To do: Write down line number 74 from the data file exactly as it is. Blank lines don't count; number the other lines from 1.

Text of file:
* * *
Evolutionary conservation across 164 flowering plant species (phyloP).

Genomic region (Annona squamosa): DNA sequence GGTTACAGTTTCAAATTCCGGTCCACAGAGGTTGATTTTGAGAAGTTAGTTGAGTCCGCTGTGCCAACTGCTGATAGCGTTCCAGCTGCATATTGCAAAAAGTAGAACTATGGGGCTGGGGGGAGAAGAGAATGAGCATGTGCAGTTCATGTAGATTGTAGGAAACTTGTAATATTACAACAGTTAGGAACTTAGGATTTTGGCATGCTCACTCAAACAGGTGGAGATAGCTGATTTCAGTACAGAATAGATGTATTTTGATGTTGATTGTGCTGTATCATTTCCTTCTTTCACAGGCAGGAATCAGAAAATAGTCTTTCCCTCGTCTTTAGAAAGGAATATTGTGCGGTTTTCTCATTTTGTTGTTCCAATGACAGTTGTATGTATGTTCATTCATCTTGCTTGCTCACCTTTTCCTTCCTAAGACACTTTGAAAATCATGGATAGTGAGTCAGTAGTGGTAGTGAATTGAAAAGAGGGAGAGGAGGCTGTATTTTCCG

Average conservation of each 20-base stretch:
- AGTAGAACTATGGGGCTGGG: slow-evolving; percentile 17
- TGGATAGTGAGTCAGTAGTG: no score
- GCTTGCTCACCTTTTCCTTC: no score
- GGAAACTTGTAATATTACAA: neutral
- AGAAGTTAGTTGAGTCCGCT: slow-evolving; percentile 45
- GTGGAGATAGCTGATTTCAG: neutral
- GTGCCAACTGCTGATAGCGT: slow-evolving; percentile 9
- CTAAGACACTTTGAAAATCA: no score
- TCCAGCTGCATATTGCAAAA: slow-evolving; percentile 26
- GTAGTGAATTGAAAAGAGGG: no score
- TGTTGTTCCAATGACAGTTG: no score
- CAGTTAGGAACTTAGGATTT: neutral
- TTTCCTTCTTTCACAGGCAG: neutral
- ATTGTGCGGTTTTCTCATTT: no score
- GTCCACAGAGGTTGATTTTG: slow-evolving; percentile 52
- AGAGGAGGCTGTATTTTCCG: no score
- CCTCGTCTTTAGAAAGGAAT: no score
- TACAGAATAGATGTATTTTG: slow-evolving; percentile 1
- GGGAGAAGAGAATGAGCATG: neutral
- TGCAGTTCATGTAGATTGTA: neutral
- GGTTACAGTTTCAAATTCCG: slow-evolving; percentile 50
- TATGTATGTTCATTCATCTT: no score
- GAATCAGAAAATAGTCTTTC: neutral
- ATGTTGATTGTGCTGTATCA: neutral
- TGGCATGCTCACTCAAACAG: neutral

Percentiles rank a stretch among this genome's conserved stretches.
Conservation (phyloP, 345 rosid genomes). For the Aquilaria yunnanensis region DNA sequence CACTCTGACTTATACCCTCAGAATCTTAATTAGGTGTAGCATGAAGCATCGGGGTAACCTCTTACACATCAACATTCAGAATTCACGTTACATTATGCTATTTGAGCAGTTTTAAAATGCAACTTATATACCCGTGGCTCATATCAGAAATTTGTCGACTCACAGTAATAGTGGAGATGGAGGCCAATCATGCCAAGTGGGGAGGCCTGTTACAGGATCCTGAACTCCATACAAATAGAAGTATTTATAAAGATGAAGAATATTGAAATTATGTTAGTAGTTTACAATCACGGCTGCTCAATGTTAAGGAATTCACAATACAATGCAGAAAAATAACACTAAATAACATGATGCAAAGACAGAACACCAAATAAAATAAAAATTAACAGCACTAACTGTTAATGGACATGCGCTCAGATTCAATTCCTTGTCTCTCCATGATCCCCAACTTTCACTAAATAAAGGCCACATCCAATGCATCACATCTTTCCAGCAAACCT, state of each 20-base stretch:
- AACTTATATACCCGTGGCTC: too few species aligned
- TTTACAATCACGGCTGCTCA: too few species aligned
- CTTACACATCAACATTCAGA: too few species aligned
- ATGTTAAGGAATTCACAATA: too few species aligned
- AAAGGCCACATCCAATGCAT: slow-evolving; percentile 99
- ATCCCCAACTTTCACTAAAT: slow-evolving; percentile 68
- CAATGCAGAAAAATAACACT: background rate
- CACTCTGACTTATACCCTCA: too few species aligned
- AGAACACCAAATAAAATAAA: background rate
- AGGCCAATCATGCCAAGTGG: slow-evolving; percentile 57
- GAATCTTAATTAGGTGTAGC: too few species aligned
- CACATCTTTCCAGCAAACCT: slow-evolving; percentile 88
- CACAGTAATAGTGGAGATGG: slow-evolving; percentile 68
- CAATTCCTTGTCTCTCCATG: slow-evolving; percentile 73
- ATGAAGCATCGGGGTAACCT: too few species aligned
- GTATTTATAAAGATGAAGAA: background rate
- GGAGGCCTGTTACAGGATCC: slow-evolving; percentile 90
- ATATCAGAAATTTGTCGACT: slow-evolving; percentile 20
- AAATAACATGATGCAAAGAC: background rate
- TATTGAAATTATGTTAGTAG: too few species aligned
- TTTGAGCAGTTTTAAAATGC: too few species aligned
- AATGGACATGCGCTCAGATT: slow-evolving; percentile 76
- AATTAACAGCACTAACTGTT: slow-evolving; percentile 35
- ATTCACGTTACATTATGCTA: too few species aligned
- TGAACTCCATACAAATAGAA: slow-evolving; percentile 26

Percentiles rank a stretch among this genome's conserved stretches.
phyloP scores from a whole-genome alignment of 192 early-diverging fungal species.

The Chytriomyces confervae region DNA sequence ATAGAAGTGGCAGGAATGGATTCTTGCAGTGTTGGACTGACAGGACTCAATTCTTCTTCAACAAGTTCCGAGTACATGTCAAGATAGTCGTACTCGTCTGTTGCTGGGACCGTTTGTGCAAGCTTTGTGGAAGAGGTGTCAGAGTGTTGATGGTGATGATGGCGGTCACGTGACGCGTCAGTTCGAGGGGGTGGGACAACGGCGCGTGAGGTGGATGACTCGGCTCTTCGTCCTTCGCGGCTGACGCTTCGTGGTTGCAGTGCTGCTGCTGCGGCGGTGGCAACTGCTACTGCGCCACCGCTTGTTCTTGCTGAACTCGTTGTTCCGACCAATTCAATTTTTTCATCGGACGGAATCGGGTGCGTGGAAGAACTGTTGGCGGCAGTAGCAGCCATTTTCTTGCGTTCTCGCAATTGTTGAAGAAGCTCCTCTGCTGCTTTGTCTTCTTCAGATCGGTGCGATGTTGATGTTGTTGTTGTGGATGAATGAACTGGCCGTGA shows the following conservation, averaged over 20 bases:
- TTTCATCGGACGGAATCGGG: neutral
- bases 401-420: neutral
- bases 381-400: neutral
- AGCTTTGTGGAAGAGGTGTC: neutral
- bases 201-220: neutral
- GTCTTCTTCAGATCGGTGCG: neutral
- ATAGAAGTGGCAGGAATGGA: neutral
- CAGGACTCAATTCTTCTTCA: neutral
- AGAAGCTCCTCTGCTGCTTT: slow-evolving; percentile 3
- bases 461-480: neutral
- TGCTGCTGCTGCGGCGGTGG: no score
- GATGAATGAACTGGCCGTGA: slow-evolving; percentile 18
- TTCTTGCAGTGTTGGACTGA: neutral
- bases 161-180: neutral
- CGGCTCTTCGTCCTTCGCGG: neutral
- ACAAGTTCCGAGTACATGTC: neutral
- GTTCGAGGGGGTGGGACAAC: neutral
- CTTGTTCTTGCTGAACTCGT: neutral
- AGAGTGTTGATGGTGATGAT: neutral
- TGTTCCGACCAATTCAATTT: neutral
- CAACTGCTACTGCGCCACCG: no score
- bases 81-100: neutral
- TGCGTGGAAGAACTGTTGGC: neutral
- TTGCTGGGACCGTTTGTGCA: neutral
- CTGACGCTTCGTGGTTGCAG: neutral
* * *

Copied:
- ACAAGTTCCGAGTACATGTC: neutral